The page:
The bestselling author of The Leadership Engine shows how great leaders develop their business knowledge into "teachable points of view" and in turn learn from the employees they are teaching.
Calling this exchange a "virtuous teaching cycle," Professor Noel M. Tichy shows how business builders from Jack Welch at GE to Joe Liemandt at Trilogy create organizations that foster knowledge exchange and how their efforts lead to smarter, more agile companies -- and winning results.
Using examples from GE, Intel, Dell, Southwest Airlines, 3M, Yum! Brands, The Home Depot, Genetech, Trilogy, and many others, Tichy presents and analyzes these principles in action and explains how managers can begin to transform their own businesses into teaching organizations and, consequently, better-performing companies.
Read by Ron McLarty
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Noel M. Tichy is a professor at the University of Michigan Business School, director of the school's Global Leadership Partnership, and former head of GE's Crotonville Leadership Development Center. He is the author of the best seller Control Your Destiny or Someone Else Will (with Stratford Sherman).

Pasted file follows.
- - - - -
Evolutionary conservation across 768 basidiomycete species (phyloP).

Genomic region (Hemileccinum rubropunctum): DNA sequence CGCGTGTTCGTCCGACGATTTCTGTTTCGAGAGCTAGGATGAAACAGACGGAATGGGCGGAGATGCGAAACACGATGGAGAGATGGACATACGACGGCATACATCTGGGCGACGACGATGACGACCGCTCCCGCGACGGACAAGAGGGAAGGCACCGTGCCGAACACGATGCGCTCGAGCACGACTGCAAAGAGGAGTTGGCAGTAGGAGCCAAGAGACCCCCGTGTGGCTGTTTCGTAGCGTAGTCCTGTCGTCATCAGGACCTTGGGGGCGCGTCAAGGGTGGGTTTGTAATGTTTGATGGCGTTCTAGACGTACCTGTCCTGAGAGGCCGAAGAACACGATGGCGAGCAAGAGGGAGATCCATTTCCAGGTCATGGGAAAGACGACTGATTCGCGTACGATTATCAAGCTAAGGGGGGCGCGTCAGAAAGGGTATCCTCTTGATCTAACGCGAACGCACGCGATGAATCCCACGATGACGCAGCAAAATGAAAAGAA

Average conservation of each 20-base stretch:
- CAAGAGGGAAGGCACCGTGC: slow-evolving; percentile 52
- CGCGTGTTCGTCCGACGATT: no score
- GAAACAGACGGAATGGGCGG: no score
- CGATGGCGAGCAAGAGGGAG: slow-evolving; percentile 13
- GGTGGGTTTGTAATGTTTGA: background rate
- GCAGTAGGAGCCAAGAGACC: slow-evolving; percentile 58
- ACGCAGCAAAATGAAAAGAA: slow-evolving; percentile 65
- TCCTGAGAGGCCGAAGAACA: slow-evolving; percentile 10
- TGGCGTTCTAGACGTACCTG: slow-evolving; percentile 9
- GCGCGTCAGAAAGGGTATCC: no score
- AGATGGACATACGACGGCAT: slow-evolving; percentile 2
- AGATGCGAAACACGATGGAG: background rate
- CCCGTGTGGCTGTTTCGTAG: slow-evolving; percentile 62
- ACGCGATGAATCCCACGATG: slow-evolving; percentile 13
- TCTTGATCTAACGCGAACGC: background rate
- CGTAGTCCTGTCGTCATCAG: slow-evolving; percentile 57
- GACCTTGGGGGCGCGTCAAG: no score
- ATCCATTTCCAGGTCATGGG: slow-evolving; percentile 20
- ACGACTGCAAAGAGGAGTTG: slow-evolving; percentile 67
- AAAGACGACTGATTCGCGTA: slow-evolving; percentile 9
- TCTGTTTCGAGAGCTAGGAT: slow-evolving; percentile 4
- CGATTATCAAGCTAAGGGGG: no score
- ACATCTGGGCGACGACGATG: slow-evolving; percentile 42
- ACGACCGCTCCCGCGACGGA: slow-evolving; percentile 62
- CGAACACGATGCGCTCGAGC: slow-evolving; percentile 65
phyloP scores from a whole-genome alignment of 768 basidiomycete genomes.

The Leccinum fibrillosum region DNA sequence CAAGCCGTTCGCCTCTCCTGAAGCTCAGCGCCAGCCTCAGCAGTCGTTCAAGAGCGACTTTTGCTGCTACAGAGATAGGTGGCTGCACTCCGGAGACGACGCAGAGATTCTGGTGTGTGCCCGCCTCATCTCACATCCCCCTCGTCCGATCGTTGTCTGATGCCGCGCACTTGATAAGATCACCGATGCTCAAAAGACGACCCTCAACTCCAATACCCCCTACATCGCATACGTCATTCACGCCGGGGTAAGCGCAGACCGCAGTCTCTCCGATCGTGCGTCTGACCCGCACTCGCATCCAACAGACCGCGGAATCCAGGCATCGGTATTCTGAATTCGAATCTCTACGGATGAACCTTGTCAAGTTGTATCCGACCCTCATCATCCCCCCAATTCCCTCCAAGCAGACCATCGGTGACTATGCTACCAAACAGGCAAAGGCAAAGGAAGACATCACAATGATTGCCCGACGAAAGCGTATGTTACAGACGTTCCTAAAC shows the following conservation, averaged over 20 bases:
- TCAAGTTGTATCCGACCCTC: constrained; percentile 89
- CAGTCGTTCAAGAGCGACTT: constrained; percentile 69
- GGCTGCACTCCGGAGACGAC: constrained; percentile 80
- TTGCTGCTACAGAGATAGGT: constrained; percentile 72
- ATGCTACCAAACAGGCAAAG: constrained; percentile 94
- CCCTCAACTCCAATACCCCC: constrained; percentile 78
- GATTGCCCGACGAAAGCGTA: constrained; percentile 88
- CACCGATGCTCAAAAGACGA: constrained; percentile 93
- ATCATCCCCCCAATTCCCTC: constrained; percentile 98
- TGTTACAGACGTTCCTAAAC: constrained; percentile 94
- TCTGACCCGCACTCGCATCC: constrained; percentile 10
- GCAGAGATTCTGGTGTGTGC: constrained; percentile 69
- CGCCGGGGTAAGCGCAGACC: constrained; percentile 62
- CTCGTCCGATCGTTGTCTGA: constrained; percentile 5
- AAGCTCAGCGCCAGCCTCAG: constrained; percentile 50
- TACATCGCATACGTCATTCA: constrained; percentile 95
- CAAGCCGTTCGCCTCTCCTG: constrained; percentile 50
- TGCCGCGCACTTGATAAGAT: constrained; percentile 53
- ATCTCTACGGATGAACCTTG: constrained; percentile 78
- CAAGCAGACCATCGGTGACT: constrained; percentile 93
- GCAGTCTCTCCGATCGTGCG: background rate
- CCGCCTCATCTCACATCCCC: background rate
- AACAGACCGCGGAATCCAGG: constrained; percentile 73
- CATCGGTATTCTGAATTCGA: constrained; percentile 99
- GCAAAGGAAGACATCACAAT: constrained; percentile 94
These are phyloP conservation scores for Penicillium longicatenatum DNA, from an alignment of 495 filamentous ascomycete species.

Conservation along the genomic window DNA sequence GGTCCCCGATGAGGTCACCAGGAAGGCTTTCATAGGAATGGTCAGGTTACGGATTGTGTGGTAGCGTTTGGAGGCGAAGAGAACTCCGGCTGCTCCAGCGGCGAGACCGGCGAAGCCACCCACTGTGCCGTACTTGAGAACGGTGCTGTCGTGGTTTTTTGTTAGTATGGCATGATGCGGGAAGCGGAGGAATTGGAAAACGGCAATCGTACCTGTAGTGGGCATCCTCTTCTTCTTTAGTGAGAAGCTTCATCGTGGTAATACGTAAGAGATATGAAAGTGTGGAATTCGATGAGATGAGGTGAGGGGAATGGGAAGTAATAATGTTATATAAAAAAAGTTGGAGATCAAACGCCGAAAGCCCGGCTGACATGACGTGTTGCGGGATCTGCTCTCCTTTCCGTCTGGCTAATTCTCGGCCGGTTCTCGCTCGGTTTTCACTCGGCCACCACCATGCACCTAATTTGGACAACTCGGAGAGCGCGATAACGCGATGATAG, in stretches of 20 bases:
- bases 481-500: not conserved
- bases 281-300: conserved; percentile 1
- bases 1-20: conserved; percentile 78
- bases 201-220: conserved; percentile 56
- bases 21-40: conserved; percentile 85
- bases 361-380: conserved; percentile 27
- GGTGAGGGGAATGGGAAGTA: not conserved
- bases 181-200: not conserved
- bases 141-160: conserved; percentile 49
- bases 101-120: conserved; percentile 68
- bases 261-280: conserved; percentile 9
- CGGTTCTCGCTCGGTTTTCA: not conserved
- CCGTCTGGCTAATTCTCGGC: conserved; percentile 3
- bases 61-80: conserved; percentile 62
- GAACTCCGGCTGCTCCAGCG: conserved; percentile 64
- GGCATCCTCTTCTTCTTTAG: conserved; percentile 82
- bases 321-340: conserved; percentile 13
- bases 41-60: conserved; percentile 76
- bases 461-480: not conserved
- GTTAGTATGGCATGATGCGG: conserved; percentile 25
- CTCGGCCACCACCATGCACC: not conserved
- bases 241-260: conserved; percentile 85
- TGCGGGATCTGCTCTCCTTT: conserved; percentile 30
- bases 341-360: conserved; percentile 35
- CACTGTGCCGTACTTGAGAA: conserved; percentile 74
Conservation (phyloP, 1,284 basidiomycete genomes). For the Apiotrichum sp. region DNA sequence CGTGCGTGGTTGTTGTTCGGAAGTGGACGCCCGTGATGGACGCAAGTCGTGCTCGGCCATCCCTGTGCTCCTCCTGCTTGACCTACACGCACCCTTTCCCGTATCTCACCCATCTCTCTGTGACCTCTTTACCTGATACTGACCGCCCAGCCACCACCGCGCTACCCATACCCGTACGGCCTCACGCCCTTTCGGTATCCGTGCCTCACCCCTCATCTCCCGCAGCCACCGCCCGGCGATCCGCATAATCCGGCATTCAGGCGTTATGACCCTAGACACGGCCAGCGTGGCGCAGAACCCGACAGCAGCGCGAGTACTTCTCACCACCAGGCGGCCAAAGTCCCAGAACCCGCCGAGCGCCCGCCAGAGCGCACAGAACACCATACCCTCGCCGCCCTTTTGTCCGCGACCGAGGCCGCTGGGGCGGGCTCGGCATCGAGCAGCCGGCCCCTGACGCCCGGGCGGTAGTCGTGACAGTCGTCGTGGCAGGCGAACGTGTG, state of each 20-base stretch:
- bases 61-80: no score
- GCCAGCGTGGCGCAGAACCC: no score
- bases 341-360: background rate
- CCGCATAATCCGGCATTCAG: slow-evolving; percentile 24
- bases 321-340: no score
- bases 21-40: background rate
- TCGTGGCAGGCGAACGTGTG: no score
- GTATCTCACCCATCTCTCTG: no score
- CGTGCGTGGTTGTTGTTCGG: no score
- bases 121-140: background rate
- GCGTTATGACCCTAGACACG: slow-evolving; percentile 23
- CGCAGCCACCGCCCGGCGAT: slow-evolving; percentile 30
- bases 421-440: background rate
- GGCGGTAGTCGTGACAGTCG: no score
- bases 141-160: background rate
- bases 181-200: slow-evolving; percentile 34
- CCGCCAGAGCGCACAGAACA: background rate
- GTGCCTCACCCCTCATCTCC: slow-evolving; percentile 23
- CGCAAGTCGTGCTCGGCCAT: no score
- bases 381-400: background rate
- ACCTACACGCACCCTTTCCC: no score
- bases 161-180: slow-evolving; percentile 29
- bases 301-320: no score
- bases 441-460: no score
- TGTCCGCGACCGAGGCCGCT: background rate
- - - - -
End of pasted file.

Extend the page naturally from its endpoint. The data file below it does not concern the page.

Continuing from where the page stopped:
Tichy is a professor at the University of Michigan Business School and a worldwide advisor to CEOs on leadership and transformation. His approach (with the help of his coauthor) to business leadership in today's environment calls on upper management to be more open, humble, and self-confident and to create an environment of teach/learn rather than the command/control approach of top-down management that has been prevalent since the machine age. He uses examples from GE, Ford, Dell, Home Depot, and many others to show how these principles work to transform businesses into teaching organizations and, consequently, better-performing companies. He calls this environment the Virtuous Teaching Cycle, and its main feature is that the leaders who teach learn from their students and become the students themselves. He contrasts this to the vicious cycle of command/comply, a knowledge-destruction cycle where competition and mistrust within organizations lead to a dumbing down of its members, bureaucracy, miscommunication, poor overall performance, and loss of market share. Today, Tichy says, leaders must become teachers to survive. David Siegfried
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